هم رقابتی و کووید ۱۹: استراتژی های بازاریابی تجارت به تجارت (B2B)
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هم رقابتی و کووید ۱۹: استراتژی های بازاریابی تجارت به تجارت (B2B)

عنوان فارسی مقاله: هم رقابتی و کووید ۱۹: استراتژی های بازاریابی تجارت به تجارت (B2B) مشارکتی در بحران همه گیری
عنوان انگلیسی مقاله: Coopetition and COVID-19: Collaborative business-to-business marketing strategies in a pandemic crisis
مجله/کنفرانس: مدیریت بازاریابی صنعتی – Industrial Marketing Management
رشته های تحصیلی مرتبط: مدیریت
گرایش های تحصیلی مرتبط: بازاریابی، مدیریت کسب و کار
کلمات کلیدی فارسی: هم رقابتی، کروناویروس، کووید ۱۹، بازاریابی تجارت به تجارت
کلمات کلیدی انگلیسی: Coopetition, Coronavirus, COVID-19, Business-to-business marketing
نوع نگارش مقاله: مقاله پژوهشی (Research Article)
نمایه: Scopus – Master Journals List – JCR
شناسه دیجیتال (DOI): https://doi.org/10.1016/j.indmarman.2020.05.016
دانشگاه: University of Ottawa, Telfer School of Management, Canada
ناشر: الزویر - Elsevier
نوع ارائه مقاله: ژورنال
نوع مقاله: ISI
سال انتشار مقاله: 2020
ایمپکت فاکتور: 6.287 در سال 2019
شاخص H_index: 125 در سال 2020
شاخص SJR: 2.084 در سال 2020
شناسه ISSN: 0019-8501
شاخص Quartile (چارک): Q1 در سال 2019
فرمت مقاله انگلیسی: PDF
تعداد صفحات مقاله انگلیسی: 8
وضعیت ترجمه: ترجمه نشده است
قیمت مقاله انگلیسی: رایگان
آیا این مقاله بیس است: خیر
آیا این مقاله مدل مفهومی دارد: ندارد
آیا این مقاله پرسشنامه دارد: ندارد
آیا این مقاله متغیر دارد: ندارد
کد محصول: E15081
رفرنس: دارای رفرنس در داخل متن و انتهای مقاله
فهرست انگلیسی مطالب

Abstract


1- Introduction


2- Review of the pertinent literature


3- Coopetition and COVID-19


4- Managerial implications and recommendations


5- Directions for future research


6- Conclusions


References

نمونه متن انگلیسی مقاله

Abstract


Although coopetition (simultaneous cooperation and competition) should positively affect company performance, it is unclear how implementation of these business-to-business marketing strategies can take place during large-scale emergencies. Therefore, guided by resource-based theory and the relational view, this investigation examines how organisations have used coopetition to cope with the novel Coronavirus (COVID-19) pandemic. Key examples include retailers sharing information about stock levels, pharmaceutical organisations working together to develop a vaccine, technological giants collaborating for the greater good, and charities forming alliances for a joint cause. This paper strengthens the extant literature by highlighting the heterogeneity of coopetition strategies that firms can use within a global crisis. Practitioners must balance the risks and rewards of coopetition activities. In turn, they should decide whether to continue to cooperate with their competitors once the pandemic has ended, or resume operating under individualistic business models. This article ends with some future research directions.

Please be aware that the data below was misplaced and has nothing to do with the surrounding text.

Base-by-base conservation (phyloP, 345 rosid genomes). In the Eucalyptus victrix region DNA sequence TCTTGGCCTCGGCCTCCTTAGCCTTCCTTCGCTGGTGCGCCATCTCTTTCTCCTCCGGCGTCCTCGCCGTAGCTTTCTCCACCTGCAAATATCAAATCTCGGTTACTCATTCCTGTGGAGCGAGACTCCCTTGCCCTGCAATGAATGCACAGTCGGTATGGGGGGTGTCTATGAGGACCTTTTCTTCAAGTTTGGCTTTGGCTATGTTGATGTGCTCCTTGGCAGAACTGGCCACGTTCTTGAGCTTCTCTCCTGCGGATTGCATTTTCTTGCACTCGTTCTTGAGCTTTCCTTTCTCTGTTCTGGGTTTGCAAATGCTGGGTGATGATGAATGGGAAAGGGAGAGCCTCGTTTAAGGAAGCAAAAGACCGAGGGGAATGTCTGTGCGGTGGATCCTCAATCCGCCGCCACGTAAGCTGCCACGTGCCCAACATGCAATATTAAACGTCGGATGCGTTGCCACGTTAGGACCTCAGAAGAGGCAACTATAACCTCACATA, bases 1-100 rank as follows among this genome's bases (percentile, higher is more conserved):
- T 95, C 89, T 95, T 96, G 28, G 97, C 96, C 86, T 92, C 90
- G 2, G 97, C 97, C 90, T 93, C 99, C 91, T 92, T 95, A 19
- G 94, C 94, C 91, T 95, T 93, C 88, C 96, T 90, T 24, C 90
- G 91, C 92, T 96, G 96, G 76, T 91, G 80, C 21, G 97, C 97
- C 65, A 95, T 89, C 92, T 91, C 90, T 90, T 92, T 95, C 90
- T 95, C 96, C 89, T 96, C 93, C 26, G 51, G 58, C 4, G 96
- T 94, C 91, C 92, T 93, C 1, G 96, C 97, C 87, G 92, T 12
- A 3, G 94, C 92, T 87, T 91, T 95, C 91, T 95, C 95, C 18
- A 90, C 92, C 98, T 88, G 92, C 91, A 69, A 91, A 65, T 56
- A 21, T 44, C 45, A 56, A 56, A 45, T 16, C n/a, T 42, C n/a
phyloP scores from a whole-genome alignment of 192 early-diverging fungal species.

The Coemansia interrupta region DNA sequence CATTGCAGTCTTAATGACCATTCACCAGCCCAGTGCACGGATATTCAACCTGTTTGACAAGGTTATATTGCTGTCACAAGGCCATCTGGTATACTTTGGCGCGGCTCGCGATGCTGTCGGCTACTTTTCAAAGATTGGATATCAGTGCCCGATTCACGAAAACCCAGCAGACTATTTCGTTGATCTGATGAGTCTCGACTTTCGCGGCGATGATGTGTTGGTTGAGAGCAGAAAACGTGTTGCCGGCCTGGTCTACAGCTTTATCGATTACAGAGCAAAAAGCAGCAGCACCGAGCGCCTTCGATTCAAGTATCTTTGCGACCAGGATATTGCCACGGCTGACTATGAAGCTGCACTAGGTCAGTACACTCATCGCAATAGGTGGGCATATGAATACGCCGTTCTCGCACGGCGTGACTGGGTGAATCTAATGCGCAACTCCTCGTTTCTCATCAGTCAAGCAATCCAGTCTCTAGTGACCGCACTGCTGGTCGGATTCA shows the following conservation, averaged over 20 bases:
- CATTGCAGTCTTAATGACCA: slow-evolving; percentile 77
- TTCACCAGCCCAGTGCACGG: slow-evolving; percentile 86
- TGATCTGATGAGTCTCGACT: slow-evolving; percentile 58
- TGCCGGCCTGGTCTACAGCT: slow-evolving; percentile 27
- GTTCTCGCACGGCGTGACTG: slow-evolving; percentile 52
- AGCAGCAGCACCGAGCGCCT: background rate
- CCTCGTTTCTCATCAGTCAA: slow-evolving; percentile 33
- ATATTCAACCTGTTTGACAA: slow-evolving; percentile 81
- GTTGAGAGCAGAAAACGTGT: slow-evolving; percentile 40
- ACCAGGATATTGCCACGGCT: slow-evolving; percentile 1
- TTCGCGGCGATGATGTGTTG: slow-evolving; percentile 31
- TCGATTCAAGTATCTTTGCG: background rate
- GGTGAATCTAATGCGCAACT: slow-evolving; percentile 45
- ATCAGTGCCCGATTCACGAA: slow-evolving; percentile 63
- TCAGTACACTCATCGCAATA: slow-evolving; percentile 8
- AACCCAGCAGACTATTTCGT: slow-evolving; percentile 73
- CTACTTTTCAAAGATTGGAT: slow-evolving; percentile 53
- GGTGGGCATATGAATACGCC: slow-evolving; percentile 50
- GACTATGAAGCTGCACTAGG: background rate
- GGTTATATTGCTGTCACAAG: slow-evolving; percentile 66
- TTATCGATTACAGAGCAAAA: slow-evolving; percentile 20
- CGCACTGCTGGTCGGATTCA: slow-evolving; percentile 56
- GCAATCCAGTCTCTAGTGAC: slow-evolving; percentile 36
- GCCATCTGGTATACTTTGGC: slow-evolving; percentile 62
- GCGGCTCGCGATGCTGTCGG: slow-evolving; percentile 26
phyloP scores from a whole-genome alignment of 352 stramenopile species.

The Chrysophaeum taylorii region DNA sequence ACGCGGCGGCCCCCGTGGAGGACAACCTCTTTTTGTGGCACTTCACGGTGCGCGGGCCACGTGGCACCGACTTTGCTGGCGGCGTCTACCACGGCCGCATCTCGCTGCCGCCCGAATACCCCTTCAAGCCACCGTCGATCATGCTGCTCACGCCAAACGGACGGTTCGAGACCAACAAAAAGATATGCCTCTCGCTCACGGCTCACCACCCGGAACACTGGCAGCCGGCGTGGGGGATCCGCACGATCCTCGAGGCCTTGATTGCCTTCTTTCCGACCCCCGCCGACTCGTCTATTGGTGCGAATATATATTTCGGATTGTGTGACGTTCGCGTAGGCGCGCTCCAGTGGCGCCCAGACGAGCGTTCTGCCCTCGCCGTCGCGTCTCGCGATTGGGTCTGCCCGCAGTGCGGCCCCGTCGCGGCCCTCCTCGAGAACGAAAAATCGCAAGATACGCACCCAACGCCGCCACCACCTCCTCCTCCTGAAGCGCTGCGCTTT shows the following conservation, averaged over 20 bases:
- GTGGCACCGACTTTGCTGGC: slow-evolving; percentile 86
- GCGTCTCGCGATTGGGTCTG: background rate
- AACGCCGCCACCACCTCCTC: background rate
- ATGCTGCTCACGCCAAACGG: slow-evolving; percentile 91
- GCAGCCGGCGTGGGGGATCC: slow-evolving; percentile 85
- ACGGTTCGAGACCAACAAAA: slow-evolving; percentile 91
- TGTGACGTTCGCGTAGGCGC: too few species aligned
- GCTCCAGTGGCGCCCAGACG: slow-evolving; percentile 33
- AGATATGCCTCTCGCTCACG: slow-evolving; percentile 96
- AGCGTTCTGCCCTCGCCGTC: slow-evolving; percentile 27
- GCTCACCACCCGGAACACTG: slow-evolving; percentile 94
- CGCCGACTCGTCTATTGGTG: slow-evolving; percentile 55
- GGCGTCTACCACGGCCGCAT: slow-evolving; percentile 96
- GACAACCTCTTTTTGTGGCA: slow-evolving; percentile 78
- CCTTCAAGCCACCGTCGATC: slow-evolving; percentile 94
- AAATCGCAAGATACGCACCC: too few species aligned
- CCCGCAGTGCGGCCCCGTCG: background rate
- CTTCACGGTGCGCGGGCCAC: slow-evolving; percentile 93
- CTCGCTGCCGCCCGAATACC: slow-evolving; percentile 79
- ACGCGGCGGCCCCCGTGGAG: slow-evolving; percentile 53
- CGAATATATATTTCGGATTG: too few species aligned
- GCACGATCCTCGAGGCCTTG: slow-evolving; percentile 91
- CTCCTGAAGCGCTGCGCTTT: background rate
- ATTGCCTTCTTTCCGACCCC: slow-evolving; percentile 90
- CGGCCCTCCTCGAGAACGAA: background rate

Introduction


“The basic aim of collaboration is to pursue goals collaboratively that otherwise would be difficult to pursue” (Di Benedetto, Lindgreen, Storgaard, & Clarke, 2019, p. 1). While the health-related shocks associated with the novel Coronavirus (COVID-19) are well known, the disease has caused commerce to change in unprecedented ways (Cortez & Johnston, 2020). Most employees are working from home (instructed by policy-makers to self-isolate), demand for home deliveries has risen substantially, restaurants and many other establishments have closed their doors to the public, and business failure rates have increased exponentially (Washington Post, 2020). That said however, certain sectors are performing better in comparison to others, such as food and beverage retailers that have served as substitutes for the now-closed bars and restaurants (MSN, 2020). Various recommendations exist for preparing a business for a post-pandemic world, including open innovation and horizon planning (Chesbrough, 2020; Lund Pedersen & Ritter, 2020). For example, Ritter and Lund Pedersen (2020) noted the importance of decision-makers reviewing their business models, focusing on customers, value propositions, value demonstrations, and capabilities, together with the connections between these issues. They add that decision-makers need to define realistic objectives for their organisations, during and after the crisis. In fact, a number of firms (e.g., Coca-Cola, Chevron, and Ford) have changed their business models, through producing aspects of personal protective equipment (as opposed to their normal products) to contribute to the global effort to fight COVID-19 (Fortune, 2020).

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